After challenging last week that Wall Street expectations for the , Google followed up with its Q4 earnings report on Tuesday after the bell.
The Internet giant reported a fourth quarter net income of $2.89 billion, or $8.62 per share (statement). Non-GAAP earnings were $10.65 per share on a revenue of $11.34 billion, excluding traffic acquisition costs (TAC) of $3.08 billion.
Wall Street was expecting Google to report fourth quarter earnings of $10.52 a share on revenue of $12.36 billion.
But Google stipulated that its revenue before subtracting TAC was $14.42 billion, adding that the figure would have been $15.24 billion if Motorola Home had been included.
Following the overall positive report, Google shares were up by 4 percent initially in after-hours trading on Tuesday.
CEO Larry Page reflected briefly on the year overall in prepared remarks:
We ended 2012 with a strong quarter. Revenues were up 36 percent year-on-year, and 8 percent quarter-on-quarter. And we hit $50 billion in revenues for the first time last year--not a bad achievement in just a decade and a half. In today’s multi-screen world, we face tremendous opportunities as a technology company focused on user benefit. It's an incredibly exciting time to be at Google.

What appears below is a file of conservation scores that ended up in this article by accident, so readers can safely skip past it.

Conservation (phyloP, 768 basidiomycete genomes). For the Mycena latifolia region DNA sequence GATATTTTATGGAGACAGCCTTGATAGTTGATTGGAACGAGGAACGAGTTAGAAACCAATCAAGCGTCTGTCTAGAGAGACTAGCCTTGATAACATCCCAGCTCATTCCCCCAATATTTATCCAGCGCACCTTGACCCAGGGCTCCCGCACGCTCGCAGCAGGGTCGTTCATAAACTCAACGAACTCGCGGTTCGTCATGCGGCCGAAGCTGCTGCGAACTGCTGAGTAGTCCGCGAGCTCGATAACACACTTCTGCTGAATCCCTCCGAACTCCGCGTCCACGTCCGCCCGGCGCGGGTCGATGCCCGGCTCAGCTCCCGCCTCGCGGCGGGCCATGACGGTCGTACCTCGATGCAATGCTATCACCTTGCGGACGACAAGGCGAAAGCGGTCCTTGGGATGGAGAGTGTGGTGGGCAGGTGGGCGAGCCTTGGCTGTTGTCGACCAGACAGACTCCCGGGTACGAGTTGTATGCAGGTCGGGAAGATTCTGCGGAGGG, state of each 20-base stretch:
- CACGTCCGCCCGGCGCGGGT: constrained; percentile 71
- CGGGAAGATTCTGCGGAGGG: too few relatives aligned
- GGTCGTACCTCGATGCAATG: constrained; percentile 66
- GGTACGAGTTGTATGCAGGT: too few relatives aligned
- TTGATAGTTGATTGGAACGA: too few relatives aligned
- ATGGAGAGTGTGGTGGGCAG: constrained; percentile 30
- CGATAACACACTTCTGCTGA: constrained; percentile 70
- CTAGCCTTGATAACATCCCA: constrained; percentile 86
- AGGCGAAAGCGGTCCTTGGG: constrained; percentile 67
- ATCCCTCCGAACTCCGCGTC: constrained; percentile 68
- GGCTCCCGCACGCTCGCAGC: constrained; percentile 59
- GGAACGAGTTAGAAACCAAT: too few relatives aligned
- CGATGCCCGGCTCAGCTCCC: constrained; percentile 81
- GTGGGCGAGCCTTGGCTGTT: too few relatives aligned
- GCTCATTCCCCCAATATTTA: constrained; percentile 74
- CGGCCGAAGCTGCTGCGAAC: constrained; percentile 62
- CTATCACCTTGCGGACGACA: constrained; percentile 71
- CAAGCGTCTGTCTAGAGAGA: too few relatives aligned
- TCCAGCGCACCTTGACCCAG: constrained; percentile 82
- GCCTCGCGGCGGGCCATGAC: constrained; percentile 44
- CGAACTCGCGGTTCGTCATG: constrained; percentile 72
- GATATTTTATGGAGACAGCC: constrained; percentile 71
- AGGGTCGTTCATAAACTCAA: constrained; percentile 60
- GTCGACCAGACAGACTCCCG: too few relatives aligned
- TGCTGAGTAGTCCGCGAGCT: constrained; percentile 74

Last week's kerfuffle with analysts centered around the sale of the Motorola Home unit, which Google sold to the. That deal is expected to close later this year.
Still, Google explained in the earnings report that all financials related to Motorola Home are labeled as a net loss "from discontinued operations on the consolidated statements of income."
More highlights from Google's Q4:
- Motorola Mobile revenue was $1.51 billion, or 11 percent of Google's consolidated revenues
- Google revenues equaled $12.91 billion, which accounted for 89 percent of consolidated revenues, a 22 percent increase annually
- International revenue grew slightly to account for 54 percent of Google revenues, compared with 53 percent in the third quarter.
UPDATED: During the quarterly conference call on Tuesday afternoon, Page highlighted some of the biggest products from the quarter--most notably the release of Google Maps for iOS, which was downloaded more than 10 million times in the first 48 hours of availability.
Page also briefly touched on the new $249 Chromebook by Samsung, as well as the new Nexus mobile devices:
It's been a long time in computing since we had this rate of change. Probably hasn't happened since the birth of personal computing. That's why we put so much focus on devices. They've been one of our biggest bets in the last few years, along with the software to go with these devices: Chrome and Android.